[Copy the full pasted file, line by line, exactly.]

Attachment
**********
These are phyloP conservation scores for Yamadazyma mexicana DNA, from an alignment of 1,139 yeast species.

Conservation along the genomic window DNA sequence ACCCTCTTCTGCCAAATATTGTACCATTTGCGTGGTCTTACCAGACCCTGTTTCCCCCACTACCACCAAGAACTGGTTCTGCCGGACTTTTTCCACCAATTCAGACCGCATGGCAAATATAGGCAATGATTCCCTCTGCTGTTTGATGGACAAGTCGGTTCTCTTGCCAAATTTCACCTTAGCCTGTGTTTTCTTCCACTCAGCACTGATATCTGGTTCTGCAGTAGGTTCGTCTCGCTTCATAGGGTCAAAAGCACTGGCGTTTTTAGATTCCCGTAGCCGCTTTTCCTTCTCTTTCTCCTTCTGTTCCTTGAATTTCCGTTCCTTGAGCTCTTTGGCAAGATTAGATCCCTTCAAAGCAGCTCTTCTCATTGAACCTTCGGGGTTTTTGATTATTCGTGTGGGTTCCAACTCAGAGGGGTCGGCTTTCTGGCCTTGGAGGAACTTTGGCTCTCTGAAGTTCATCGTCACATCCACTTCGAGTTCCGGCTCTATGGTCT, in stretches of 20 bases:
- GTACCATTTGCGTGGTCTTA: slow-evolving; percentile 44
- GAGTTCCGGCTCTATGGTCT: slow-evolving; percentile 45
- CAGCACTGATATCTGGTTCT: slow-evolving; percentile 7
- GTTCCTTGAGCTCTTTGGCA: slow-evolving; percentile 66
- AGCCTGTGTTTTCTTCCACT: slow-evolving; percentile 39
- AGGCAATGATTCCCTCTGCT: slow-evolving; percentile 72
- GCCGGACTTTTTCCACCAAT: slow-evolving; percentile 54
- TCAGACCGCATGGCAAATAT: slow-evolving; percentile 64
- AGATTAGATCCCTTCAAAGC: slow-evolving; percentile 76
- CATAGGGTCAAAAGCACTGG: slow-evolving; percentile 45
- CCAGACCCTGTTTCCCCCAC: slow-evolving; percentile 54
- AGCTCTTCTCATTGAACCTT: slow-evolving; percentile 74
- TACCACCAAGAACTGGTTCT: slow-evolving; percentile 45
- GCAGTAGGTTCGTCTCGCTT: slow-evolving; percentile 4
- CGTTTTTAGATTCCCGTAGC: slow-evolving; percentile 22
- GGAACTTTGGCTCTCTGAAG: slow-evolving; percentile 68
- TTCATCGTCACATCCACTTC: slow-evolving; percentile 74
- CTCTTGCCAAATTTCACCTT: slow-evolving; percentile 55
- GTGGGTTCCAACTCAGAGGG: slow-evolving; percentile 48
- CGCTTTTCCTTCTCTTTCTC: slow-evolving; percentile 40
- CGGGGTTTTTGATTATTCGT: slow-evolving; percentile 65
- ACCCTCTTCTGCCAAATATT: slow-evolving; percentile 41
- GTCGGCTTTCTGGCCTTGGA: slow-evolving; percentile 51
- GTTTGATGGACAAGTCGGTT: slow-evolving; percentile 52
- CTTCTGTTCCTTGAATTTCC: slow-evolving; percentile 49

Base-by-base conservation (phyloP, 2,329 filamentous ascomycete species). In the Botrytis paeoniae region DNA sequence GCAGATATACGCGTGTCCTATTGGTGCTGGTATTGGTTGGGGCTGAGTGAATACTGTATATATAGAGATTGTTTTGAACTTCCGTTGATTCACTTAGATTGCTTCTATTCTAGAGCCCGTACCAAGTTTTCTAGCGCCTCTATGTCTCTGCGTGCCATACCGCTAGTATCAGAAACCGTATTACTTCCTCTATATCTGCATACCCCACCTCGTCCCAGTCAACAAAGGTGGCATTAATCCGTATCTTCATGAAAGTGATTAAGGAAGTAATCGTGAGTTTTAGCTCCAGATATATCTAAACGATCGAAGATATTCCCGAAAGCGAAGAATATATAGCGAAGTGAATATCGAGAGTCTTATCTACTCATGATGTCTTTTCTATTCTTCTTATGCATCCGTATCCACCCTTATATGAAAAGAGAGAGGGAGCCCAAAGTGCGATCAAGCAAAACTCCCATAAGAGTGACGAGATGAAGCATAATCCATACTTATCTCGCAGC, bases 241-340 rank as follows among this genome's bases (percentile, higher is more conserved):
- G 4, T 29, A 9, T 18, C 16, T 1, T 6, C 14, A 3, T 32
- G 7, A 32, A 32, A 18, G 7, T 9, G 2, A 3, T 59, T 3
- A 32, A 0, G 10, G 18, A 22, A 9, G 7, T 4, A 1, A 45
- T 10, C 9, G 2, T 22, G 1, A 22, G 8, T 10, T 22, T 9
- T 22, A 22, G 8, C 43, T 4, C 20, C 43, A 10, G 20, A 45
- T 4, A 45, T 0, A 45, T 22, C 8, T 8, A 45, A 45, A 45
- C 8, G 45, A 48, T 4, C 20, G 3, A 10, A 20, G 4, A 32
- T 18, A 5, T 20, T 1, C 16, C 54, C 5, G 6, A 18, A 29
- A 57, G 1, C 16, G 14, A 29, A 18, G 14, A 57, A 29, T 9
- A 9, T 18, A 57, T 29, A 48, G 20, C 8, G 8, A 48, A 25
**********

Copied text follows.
These are phyloP conservation scores for Yamadazyma mexicana DNA, from an alignment of 1,139 yeast species.

Conservation along the genomic window DNA sequence ACCCTCTTCTGCCAAATATTGTACCATTTGCGTGGTCTTACCAGACCCTGTTTCCCCCACTACCACCAAGAACTGGTTCTGCCGGACTTTTTCCACCAATTCAGACCGCATGGCAAATATAGGCAATGATTCCCTCTGCTGTTTGATGGACAAGTCGGTTCTCTTGCCAAATTTCACCTTAGCCTGTGTTTTCTTCCACTCAGCACTGATATCTGGTTCTGCAGTAGGTTCGTCTCGCTTCATAGGGTCAAAAGCACTGGCGTTTTTAGATTCCCGTAGCCGCTTTTCCTTCTCTTTCTCCTTCTGTTCCTTGAATTTCCGTTCCTTGAGCTCTTTGGCAAGATTAGATCCCTTCAAAGCAGCTCTTCTCATTGAACCTTCGGGGTTTTTGATTATTCGTGTGGGTTCCAACTCAGAGGGGTCGGCTTTCTGGCCTTGGAGGAACTTTGGCTCTCTGAAGTTCATCGTCACATCCACTTCGAGTTCCGGCTCTATGGTCT, in stretches of 20 bases:
- GTACCATTTGCGTGGTCTTA: slow-evolving; percentile 44
- GAGTTCCGGCTCTATGGTCT: slow-evolving; percentile 45
- CAGCACTGATATCTGGTTCT: slow-evolving; percentile 7
- GTTCCTTGAGCTCTTTGGCA: slow-evolving; percentile 66
- AGCCTGTGTTTTCTTCCACT: slow-evolving; percentile 39
- AGGCAATGATTCCCTCTGCT: slow-evolving; percentile 72
- GCCGGACTTTTTCCACCAAT: slow-evolving; percentile 54
- TCAGACCGCATGGCAAATAT: slow-evolving; percentile 64
- AGATTAGATCCCTTCAAAGC: slow-evolving; percentile 76
- CATAGGGTCAAAAGCACTGG: slow-evolving; percentile 45
- CCAGACCCTGTTTCCCCCAC: slow-evolving; percentile 54
- AGCTCTTCTCATTGAACCTT: slow-evolving; percentile 74
- TACCACCAAGAACTGGTTCT: slow-evolving; percentile 45
- GCAGTAGGTTCGTCTCGCTT: slow-evolving; percentile 4
- CGTTTTTAGATTCCCGTAGC: slow-evolving; percentile 22
- GGAACTTTGGCTCTCTGAAG: slow-evolving; percentile 68
- TTCATCGTCACATCCACTTC: slow-evolving; percentile 74
- CTCTTGCCAAATTTCACCTT: slow-evolving; percentile 55
- GTGGGTTCCAACTCAGAGGG: slow-evolving; percentile 48
- CGCTTTTCCTTCTCTTTCTC: slow-evolving; percentile 40
- CGGGGTTTTTGATTATTCGT: slow-evolving; percentile 65
- ACCCTCTTCTGCCAAATATT: slow-evolving; percentile 41
- GTCGGCTTTCTGGCCTTGGA: slow-evolving; percentile 51
- GTTTGATGGACAAGTCGGTT: slow-evolving; percentile 52
- CTTCTGTTCCTTGAATTTCC: slow-evolving; percentile 49

Base-by-base conservation (phyloP, 2,329 filamentous ascomycete species). In the Botrytis paeoniae region DNA sequence GCAGATATACGCGTGTCCTATTGGTGCTGGTATTGGTTGGGGCTGAGTGAATACTGTATATATAGAGATTGTTTTGAACTTCCGTTGATTCACTTAGATTGCTTCTATTCTAGAGCCCGTACCAAGTTTTCTAGCGCCTCTATGTCTCTGCGTGCCATACCGCTAGTATCAGAAACCGTATTACTTCCTCTATATCTGCATACCCCACCTCGTCCCAGTCAACAAAGGTGGCATTAATCCGTATCTTCATGAAAGTGATTAAGGAAGTAATCGTGAGTTTTAGCTCCAGATATATCTAAACGATCGAAGATATTCCCGAAAGCGAAGAATATATAGCGAAGTGAATATCGAGAGTCTTATCTACTCATGATGTCTTTTCTATTCTTCTTATGCATCCGTATCCACCCTTATATGAAAAGAGAGAGGGAGCCCAAAGTGCGATCAAGCAAAACTCCCATAAGAGTGACGAGATGAAGCATAATCCATACTTATCTCGCAGC, bases 241-340 rank as follows among this genome's bases (percentile, higher is more conserved):
- G 4, T 29, A 9, T 18, C 16, T 1, T 6, C 14, A 3, T 32
- G 7, A 32, A 32, A 18, G 7, T 9, G 2, A 3, T 59, T 3
- A 32, A 0, G 10, G 18, A 22, A 9, G 7, T 4, A 1, A 45
- T 10, C 9, G 2, T 22, G 1, A 22, G 8, T 10, T 22, T 9
- T 22, A 22, G 8, C 43, T 4, C 20, C 43, A 10, G 20, A 45
- T 4, A 45, T 0, A 45, T 22, C 8, T 8, A 45, A 45, A 45
- C 8, G 45, A 48, T 4, C 20, G 3, A 10, A 20, G 4, A 32
- T 18, A 5, T 20, T 1, C 16, C 54, C 5, G 6, A 18, A 29
- A 57, G 1, C 16, G 14, A 29, A 18, G 14, A 57, A 29, T 9
- A 9, T 18, A 57, T 29, A 48, G 20, C 8, G 8, A 48, A 25